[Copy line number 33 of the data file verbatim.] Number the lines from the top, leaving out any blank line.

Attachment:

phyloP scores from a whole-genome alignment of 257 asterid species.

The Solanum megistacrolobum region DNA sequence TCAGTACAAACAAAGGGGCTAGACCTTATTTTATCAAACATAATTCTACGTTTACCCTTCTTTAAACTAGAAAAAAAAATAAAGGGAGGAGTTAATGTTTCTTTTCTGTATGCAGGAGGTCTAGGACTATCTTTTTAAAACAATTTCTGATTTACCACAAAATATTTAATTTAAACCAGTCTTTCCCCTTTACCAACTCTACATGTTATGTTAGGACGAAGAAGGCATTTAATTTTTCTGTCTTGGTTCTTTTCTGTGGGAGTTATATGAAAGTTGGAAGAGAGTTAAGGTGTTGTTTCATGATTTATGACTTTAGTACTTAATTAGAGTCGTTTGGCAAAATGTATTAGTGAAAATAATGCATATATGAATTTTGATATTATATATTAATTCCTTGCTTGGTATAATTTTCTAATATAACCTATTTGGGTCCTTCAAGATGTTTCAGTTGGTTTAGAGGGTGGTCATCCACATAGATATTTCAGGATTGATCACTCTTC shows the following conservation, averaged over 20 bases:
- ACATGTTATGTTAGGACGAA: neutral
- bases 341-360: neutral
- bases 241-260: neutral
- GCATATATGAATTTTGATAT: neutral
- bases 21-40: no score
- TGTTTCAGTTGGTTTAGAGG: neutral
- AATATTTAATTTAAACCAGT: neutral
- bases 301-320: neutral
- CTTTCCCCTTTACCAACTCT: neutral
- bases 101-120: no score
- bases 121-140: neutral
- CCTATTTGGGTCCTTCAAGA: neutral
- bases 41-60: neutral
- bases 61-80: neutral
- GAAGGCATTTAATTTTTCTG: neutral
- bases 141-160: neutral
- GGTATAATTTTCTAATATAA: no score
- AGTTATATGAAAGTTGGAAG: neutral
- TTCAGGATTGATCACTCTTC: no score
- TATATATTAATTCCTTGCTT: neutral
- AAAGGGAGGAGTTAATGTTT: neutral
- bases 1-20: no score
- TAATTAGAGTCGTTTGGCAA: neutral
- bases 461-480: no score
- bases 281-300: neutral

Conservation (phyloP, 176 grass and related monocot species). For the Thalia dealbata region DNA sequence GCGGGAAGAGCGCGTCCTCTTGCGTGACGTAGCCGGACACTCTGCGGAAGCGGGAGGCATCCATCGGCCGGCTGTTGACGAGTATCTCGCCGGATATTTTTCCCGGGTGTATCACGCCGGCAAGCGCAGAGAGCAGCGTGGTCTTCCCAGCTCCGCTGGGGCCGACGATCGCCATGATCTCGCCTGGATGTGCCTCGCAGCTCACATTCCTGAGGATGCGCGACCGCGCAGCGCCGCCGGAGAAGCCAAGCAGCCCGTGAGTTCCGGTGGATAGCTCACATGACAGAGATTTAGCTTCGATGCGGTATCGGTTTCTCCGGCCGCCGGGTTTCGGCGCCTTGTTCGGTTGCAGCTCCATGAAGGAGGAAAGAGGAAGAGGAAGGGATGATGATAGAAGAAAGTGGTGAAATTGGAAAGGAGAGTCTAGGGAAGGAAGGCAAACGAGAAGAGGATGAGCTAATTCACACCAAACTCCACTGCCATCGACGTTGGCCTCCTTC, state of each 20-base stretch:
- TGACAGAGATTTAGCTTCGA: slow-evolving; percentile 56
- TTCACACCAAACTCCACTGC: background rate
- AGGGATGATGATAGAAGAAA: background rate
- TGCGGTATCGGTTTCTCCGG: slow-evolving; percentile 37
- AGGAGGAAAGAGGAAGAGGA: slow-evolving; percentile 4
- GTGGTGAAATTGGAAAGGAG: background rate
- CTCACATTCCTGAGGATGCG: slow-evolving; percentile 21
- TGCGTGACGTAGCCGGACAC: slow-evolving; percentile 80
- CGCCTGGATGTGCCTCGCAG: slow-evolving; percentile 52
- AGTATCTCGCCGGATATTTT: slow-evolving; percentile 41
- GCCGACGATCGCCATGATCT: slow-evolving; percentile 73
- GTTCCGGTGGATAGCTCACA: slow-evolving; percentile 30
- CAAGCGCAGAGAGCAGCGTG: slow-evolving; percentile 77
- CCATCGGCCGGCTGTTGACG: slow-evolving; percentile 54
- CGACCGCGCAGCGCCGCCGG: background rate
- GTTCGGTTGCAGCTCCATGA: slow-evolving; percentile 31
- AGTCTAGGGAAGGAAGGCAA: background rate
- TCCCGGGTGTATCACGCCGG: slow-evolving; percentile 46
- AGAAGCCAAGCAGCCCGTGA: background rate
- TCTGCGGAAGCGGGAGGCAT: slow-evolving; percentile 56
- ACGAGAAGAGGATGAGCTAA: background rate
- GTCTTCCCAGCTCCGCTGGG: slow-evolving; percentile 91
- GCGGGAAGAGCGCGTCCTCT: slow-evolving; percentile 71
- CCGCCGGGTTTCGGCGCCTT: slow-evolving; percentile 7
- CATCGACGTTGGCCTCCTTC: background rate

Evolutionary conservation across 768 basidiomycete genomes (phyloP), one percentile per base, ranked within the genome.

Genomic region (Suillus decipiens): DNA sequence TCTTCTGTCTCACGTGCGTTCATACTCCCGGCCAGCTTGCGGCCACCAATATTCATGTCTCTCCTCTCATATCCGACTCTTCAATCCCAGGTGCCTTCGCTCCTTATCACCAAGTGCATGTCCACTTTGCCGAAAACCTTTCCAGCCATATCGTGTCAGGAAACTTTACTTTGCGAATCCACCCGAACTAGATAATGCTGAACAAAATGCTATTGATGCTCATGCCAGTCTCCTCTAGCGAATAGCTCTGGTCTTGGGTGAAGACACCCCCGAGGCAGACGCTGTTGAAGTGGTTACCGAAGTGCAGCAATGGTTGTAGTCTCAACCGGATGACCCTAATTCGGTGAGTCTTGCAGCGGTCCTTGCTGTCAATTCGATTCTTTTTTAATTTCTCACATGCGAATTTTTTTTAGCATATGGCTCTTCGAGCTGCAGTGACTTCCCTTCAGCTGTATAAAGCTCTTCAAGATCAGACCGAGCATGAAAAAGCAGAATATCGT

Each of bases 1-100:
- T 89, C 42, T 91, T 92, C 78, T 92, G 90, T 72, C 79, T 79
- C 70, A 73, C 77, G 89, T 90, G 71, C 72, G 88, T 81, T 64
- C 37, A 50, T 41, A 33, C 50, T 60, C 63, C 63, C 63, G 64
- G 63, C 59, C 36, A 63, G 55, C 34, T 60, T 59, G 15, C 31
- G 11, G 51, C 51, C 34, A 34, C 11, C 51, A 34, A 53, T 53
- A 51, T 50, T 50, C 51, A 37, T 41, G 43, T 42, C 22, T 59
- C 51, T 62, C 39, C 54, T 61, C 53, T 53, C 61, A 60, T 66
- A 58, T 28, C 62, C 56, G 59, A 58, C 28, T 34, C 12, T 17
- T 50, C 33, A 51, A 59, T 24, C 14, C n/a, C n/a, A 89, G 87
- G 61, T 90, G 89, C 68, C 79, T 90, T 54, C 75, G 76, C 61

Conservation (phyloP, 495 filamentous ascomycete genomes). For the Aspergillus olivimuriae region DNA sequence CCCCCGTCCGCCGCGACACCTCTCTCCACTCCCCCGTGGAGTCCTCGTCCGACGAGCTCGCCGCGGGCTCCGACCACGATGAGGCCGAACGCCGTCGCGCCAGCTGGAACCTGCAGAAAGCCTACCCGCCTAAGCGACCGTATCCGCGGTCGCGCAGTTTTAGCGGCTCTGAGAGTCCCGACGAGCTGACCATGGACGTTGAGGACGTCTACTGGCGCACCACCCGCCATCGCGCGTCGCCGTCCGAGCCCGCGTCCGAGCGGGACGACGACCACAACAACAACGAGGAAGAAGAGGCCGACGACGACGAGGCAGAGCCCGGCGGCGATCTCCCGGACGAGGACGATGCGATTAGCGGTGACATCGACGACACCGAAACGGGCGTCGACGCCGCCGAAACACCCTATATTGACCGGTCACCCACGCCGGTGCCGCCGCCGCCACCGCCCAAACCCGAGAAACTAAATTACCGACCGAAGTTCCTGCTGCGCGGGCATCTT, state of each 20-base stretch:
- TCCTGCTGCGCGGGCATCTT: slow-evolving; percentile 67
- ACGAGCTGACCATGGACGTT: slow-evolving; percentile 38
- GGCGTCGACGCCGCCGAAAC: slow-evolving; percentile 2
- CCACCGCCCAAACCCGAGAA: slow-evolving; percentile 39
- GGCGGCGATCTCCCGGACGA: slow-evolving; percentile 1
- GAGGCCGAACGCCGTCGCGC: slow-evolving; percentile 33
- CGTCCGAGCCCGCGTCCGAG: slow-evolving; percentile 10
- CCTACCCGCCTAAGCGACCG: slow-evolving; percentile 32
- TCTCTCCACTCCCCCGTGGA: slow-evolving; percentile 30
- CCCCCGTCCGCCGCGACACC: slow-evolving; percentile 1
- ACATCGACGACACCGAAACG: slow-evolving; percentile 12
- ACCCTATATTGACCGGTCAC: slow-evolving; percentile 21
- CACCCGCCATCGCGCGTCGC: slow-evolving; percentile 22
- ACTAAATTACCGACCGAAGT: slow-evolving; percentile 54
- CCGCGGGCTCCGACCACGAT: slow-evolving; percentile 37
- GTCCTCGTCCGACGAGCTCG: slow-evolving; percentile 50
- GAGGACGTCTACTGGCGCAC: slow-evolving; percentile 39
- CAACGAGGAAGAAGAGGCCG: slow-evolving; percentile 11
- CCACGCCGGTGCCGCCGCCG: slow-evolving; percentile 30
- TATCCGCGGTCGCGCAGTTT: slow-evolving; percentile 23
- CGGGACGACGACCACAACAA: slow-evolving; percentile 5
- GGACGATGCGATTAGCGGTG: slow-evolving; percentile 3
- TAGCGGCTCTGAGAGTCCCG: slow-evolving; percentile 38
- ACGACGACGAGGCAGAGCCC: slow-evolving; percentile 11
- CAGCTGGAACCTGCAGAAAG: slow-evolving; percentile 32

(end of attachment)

- AGGAGGAAAGAGGAAGAGGA: slow-evolving; percentile 4